Brain drain at Clark County
At last night’s rowdy meeting of Clark County commissioners, a former county employee told the triumvirate of David Madore, Tom Mielke and Steve Stuart what their staff thinks of the unstable leadership they’ve provided over the past year.
“Your employees fear you,” said Rekah Strong. “They’re not engaged. They’re operating in a place of paralysis. You have a lawsuit that is filed against you (by a current county employee) for going against our (equal employment opportunity) practices and what we’ve committed ourselves to do for the past six years. … We’ve had a mass exodus of employees because people are fearful.”
Strong is the former Clark County Chief Diversity and Inclusion Officer. She resigned that position in July.
She directed her remarks to Madore and Mielke, saying when they appointed state Sen. Don Benton, R-Vancouver, to a director position at the county, they’d completely botched the hiring practices she worked to protect during her tenure with the county. She also outlined the ramifications of their actions and asked them to reconsider their actions.
Here’s the whole comment:
Strong’s remarks that the county is suffering organizational brain drain appears to be on point. Here’s a list of members of the county’s senior leadership team that have bolted from the county over the past year.
- Bill Barron, former county administrator; retired.
- Glenn Olson, former deputy county administrator; took administrator job at Kitsap County, did not apply for Barron’s vacant role.
- John Wiesman, former director of public health; resigned to take job as state health secretary.
- Kevin Gray, former director of environmental services; resigned amidst political turmoil but withdrew whistle blower complaint against Mielke in lieu of financial settlement.
- Jim Dickman, former budget director; resigned to take similar job with Pierce County.
That’s five people out of a list of 12 that I have in front of me who could be considered top level directors. I didn’t include the commissioner’s former attorney, Bronson Potter, who left for the city of Vancouver because he’s on the Prosecuting Attorney’s payroll.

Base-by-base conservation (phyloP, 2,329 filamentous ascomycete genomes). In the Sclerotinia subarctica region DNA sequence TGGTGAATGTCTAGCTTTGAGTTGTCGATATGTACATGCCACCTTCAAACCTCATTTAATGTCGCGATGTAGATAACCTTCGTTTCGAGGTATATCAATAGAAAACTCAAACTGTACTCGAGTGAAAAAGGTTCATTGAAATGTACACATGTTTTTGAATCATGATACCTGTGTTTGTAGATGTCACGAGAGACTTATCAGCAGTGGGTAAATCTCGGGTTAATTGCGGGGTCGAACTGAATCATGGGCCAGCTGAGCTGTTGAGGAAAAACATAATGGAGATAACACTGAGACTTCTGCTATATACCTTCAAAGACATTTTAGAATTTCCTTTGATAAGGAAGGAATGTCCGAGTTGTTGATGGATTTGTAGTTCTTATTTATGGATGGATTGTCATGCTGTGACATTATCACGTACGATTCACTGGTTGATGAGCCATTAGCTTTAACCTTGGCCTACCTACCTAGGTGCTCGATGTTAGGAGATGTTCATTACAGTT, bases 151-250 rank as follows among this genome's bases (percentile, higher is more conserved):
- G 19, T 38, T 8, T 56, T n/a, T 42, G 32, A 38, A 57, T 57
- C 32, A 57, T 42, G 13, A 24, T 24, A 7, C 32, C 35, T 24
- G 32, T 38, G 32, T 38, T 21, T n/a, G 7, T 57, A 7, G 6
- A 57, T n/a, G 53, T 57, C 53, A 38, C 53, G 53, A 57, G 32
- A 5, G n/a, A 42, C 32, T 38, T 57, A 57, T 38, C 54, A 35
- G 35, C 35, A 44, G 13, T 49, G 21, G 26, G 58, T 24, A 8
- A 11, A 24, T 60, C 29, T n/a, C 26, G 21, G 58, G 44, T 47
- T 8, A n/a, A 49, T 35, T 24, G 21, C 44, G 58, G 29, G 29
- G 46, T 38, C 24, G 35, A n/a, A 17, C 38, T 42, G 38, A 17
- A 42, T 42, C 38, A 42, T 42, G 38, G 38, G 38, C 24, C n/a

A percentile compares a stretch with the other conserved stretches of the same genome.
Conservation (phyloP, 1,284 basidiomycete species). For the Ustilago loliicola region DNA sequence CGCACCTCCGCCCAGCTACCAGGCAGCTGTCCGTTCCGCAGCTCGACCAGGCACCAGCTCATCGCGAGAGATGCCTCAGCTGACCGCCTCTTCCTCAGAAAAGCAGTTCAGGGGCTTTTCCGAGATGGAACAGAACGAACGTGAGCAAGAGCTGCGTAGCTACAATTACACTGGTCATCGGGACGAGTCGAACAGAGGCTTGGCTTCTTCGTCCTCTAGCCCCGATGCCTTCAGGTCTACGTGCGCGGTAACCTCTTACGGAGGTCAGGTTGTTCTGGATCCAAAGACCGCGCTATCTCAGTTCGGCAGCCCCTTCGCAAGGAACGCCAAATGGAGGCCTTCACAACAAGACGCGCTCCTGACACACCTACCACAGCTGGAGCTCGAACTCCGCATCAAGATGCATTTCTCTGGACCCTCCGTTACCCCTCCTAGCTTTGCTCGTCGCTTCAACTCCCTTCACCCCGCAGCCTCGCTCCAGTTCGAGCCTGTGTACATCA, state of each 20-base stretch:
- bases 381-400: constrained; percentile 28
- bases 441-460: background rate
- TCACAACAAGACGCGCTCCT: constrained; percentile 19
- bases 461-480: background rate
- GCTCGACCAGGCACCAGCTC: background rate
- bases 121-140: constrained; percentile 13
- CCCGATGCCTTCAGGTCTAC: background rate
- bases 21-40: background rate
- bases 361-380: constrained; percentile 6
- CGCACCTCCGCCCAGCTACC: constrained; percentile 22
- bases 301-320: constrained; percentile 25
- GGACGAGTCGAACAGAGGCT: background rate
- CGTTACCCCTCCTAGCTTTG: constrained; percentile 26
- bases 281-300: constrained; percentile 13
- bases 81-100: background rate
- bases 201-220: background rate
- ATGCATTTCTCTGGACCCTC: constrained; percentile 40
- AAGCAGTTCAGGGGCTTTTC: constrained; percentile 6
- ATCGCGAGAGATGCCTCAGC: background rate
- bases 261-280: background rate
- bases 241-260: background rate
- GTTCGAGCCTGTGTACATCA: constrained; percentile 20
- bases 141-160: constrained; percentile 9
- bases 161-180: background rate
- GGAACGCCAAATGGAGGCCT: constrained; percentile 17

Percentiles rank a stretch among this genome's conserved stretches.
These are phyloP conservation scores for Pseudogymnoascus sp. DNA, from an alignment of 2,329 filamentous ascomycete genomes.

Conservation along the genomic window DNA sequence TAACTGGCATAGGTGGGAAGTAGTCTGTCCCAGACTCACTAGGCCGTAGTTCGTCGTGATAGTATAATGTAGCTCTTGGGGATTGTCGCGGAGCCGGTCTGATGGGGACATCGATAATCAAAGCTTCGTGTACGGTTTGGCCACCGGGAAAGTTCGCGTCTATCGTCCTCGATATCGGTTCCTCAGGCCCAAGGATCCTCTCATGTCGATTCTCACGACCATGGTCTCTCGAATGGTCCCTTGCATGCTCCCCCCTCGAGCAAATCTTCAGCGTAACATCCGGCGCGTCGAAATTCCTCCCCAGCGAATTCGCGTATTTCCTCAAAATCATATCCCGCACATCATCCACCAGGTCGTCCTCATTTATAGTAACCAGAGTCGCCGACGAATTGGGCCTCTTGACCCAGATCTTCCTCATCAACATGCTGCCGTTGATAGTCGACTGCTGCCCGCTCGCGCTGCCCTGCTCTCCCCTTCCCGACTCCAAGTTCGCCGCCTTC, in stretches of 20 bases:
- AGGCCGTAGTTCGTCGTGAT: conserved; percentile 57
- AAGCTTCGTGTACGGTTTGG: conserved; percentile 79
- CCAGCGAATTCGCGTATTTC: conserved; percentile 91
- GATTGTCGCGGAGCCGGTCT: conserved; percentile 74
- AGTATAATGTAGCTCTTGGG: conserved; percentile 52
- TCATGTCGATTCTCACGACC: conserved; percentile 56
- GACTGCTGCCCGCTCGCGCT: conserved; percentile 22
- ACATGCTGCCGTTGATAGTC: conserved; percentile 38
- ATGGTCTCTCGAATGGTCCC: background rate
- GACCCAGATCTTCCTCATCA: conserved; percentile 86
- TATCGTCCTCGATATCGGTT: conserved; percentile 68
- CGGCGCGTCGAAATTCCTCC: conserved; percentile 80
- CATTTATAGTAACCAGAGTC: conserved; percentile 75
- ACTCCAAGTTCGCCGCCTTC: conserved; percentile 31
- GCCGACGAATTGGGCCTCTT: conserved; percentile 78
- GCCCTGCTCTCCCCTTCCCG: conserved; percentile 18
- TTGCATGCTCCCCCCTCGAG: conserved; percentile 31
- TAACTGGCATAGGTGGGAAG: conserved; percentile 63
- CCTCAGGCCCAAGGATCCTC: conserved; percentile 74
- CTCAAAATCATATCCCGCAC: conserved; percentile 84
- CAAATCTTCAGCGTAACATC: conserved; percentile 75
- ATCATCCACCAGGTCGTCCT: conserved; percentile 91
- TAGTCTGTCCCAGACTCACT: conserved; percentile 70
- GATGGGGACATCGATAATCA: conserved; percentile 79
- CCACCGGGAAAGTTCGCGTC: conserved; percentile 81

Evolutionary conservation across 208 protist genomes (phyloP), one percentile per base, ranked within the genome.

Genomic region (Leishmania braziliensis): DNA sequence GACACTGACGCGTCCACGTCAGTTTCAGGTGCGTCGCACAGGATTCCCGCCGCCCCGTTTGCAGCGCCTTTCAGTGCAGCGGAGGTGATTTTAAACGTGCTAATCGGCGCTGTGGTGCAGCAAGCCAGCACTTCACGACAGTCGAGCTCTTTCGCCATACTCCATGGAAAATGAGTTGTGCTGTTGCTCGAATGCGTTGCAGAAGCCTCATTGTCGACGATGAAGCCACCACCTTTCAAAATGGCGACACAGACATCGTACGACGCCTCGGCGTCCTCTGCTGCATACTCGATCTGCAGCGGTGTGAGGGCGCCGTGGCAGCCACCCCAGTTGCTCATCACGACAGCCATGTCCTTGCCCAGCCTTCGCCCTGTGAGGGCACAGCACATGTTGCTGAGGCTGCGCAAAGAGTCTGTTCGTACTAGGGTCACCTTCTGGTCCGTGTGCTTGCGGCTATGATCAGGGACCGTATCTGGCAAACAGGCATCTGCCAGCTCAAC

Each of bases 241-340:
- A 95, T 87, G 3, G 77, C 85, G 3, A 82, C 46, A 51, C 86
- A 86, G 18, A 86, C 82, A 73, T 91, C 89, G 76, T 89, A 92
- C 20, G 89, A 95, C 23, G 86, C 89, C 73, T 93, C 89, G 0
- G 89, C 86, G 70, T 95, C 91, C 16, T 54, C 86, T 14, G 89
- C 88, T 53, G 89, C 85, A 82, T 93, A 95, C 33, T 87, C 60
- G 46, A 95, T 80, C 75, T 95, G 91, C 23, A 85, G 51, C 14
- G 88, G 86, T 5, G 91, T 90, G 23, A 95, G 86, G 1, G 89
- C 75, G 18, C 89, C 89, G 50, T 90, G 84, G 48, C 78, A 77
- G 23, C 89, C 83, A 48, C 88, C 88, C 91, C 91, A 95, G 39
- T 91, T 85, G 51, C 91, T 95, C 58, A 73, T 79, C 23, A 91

But I suppose if you want to count Mark McCauley’s move from Director of General Services to County Administrator, that would mean 50 percent of the leadership team has been all switched up in the past year.
But if that list of departures is due to unsteady leadership is hard to say. I asked most of these individuals if the commissioners forced their hands. I got a lot of grins for asking that. I also got a lot of no comments, and repetitions that these were simply good choices for them personally.
So to have a former employee like Strong tell commissioners what staff really thinks of them is a new wrinkle. But is she right? I guess we’ll have to see if the exodus continues, because it sure appears nothing will change.
Strong appealed commissioners to “step back and think ‘what if we actually got this wrong and maybe we need to do something different’.”
Madore and Mielke both made comments at the end of the meeting indicating they still don’t believe there is any problem with the situation at hand.